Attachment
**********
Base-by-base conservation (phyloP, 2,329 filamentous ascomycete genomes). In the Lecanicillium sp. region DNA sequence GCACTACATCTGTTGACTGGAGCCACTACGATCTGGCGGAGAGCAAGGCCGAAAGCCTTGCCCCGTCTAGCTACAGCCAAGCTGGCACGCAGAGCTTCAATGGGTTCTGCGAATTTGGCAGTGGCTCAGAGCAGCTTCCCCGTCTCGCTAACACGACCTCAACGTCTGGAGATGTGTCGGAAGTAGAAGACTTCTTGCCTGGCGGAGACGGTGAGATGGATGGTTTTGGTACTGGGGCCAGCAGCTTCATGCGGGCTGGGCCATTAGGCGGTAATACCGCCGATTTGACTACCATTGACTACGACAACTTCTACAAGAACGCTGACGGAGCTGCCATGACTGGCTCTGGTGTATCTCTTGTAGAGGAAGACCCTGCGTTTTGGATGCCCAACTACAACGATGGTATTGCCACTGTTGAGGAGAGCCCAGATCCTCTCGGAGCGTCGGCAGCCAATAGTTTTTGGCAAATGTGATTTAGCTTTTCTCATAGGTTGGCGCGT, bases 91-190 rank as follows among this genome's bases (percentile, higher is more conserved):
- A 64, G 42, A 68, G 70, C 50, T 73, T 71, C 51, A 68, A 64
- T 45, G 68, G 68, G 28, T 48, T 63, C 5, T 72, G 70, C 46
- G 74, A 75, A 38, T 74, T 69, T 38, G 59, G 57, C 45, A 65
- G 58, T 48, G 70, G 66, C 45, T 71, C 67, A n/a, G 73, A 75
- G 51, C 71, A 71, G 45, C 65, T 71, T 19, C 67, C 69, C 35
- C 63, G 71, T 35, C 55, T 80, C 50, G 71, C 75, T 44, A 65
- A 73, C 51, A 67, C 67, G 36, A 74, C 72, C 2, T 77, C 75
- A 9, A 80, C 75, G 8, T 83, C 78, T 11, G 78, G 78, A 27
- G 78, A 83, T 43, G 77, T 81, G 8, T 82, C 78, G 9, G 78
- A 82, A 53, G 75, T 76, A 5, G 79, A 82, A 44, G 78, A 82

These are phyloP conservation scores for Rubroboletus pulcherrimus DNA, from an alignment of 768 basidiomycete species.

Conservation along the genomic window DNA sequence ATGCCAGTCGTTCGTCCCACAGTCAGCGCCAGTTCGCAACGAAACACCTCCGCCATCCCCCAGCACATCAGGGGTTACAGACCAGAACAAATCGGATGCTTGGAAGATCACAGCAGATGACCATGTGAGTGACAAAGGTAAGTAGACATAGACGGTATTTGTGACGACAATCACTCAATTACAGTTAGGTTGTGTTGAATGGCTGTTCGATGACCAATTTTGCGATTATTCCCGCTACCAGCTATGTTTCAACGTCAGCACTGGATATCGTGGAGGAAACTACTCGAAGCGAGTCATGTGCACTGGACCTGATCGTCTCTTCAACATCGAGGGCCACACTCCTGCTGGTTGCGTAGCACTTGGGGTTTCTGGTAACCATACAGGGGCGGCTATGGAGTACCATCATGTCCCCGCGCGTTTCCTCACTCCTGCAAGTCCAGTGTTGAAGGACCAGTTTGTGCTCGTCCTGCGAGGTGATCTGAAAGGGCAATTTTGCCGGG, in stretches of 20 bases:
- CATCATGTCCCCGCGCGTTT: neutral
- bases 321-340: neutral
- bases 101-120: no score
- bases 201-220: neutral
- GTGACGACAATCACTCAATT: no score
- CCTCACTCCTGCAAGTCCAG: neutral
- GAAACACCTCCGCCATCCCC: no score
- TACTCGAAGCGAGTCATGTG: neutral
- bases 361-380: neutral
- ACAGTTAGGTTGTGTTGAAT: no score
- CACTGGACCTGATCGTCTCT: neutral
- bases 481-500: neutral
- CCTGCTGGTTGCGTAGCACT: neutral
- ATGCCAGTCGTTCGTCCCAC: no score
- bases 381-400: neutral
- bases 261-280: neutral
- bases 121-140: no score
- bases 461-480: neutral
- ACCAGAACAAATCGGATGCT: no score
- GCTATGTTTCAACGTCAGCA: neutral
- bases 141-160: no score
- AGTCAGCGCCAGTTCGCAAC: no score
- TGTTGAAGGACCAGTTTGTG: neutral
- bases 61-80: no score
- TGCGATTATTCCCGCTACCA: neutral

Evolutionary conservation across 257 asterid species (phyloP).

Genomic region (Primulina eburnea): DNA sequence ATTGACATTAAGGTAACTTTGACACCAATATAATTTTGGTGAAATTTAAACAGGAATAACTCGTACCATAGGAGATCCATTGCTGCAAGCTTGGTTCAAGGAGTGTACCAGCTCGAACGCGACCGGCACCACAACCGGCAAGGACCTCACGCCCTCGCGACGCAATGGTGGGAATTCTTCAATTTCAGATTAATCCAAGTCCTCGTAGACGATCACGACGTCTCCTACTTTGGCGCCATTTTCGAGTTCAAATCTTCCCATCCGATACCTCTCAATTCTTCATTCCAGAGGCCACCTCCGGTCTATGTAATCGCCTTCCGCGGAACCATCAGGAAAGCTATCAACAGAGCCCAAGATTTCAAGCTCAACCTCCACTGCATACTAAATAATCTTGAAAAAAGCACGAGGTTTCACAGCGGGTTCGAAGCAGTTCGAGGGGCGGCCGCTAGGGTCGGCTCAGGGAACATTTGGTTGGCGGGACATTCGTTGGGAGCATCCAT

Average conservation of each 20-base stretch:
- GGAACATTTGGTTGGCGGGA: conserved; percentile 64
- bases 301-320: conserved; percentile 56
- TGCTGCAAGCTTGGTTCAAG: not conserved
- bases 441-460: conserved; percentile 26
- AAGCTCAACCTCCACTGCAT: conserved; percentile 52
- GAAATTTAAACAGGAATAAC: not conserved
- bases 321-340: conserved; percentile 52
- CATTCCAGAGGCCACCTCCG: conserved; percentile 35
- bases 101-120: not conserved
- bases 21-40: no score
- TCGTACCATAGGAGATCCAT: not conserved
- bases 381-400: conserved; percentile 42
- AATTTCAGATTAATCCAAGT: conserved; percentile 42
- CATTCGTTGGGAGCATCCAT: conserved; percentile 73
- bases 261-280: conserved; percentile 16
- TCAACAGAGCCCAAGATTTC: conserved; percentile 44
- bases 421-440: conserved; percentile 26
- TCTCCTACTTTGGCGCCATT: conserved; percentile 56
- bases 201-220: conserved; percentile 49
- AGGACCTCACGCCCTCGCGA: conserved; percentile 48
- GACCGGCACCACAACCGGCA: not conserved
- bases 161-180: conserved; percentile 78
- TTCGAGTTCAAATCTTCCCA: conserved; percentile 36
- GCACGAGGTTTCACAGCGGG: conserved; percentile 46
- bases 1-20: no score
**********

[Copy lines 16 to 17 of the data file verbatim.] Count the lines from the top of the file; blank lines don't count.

- bases 101-120: no score
- bases 201-220: neutral